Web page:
The ultradwarf bermudagrass putting green golf model is solid in the southern USA (P1)

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There is a new business model in the Southeast Region that is improving the golf experience and reducing costs. The new model involves the replacement of creeping bentgrass putting greens with an ultradwarf bermudagrass variety. This concept has been a topic of conversation on many USGA Green Section Turf Advisory Service visits over the last fi ve years. This article will convey what is happening, why it is happening, and how other courses have used this model to their advantage. The article stops short of providing the information to determine whether your golf course may benefi t from this new business model. This information is best deter mined with an on-site visit and analysis of your situation.

Dick Schulz, right, owner, and Curtis Singleton, superintendent at The Oaks Course, are so pleased with their ultradwarf putting greens that they now offer a monetary guarantee to their golfers.


A perfect storm of events has come together to accelerate the process of changing from creeping bentgrass to an ultradwarf bermudagrass. These factors include:

Oversupply of Golf Courses — The traditional business practices used at golf courses are under fi re these days due to diffi cult economic times. The oversupply of golf courses in relation to golfer demand has put downward pressure on green fees and initiation fees. Every type of golf facility, including resort, public, and private has been impacted by the economic slowdown. It is a golfers’ market and there are good deals to be had. Golf courses are scrambling to compete. The hard-line strategy of cutting budgets without reducing green fees, and expecting golfers to remain satisfi ed or not notice, is a risky proposition.

Difficult Economy — The worldwide economic diffi culties of the last three years, according to the NGF. The golf course building boom of the 1990s and early 2000s caused an oversupply of golf courses.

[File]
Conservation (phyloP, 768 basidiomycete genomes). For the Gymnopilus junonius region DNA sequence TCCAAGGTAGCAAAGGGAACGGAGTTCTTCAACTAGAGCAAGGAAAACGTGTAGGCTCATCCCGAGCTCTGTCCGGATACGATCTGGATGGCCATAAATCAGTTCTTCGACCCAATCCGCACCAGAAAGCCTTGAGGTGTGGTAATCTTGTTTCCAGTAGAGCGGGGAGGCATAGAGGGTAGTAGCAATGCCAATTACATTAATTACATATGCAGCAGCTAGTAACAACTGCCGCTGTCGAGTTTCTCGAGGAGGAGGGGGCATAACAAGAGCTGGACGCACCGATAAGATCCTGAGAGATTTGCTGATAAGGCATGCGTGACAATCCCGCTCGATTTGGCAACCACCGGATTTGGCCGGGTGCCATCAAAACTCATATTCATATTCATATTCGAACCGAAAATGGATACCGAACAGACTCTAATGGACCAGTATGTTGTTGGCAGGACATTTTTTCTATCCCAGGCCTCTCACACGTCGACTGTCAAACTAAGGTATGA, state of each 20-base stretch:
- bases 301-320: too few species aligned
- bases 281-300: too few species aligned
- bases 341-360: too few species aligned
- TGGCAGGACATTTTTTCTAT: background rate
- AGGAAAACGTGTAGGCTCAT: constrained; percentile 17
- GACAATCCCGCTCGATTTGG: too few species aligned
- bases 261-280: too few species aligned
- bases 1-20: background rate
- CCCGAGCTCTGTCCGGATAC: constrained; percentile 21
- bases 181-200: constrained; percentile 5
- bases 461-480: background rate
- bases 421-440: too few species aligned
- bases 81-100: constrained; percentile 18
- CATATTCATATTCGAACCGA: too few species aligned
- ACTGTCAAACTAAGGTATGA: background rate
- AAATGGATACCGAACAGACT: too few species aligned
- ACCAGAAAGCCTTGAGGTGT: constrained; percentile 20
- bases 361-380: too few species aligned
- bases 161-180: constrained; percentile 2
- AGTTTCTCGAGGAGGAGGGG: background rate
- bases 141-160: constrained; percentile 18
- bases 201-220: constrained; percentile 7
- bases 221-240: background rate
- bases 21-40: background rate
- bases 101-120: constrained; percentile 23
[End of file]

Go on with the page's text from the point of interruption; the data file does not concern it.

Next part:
Fewer people are playing golf, and rounds of golf have decreased 6% nationwide since 2000, according to the National Golf Foundation. Average facility rounds have been diluted by 20%. The number of golfers has diminished, with 27.1 million golfers in 2009, down from the peak of 30 million in 2005. The numbers indicate that a new business model is vital for survival.

Player Expectations — Despite the diffi cult economic times, course operators still feel pressure from their golfi ng customers to provide the highest standards throughout the golf course. Even with falling prices to play golf, golfers still have high expectations. They have choices today, and they will go elsewhere if they perceive there is a better value to be had.

Improved Genetics — The ultradwarf bermudagrasses (TifEagle, Miniverde, Champion) offer a dramatic improvement in quality over Tifdwarf and Tifgreen bermudagrass. Their fi ne-leaf texture and high density make these turfgrasses a high-quality putting surface when managed appropriately. They began replacing bentgrass in the late 1990s, and the rate of conversion is accelerating. Today, the ultradwarf greens can be found on courses from high-end private clubs to resorts to mid- to low-end daily fee courses. We have observed golfers commenting after playing a well-maintained ultra dwarf bermudagrass putting green that they didn’t even know what type of grass was on the greens. The catastrophic loss of bentgrass in the summer of 2010 has further accelerated a move toward superior genetics.

Conversion Method — Beginning in the mid-1990s, the concept of a no-till or minimally disruptive conversion process began to take hold. Although there were many experts who questioned the responsibility of planting a high-density ultradwarf bermudagrass into a putting green rootzone that may have been less than ideal, the results have been far better than expected. We do not see any failures after regrassing with an ultradwarf.

The no-till method of conversion is a broad term that implies the ultradwarf sprigs are planted into the green surface without reconstruction or disruption of the surface contours. Bentgrass is removed in a series of non-disruptive steps, and this helps to minimize the downtime. In most instances, it takes only 50 days from the planting date to reopen the greens for play, when done in the summer. In some cases, the conversion time has been even faster. The oldest no-till renovation courses have continued to perform well since the late 1990s.

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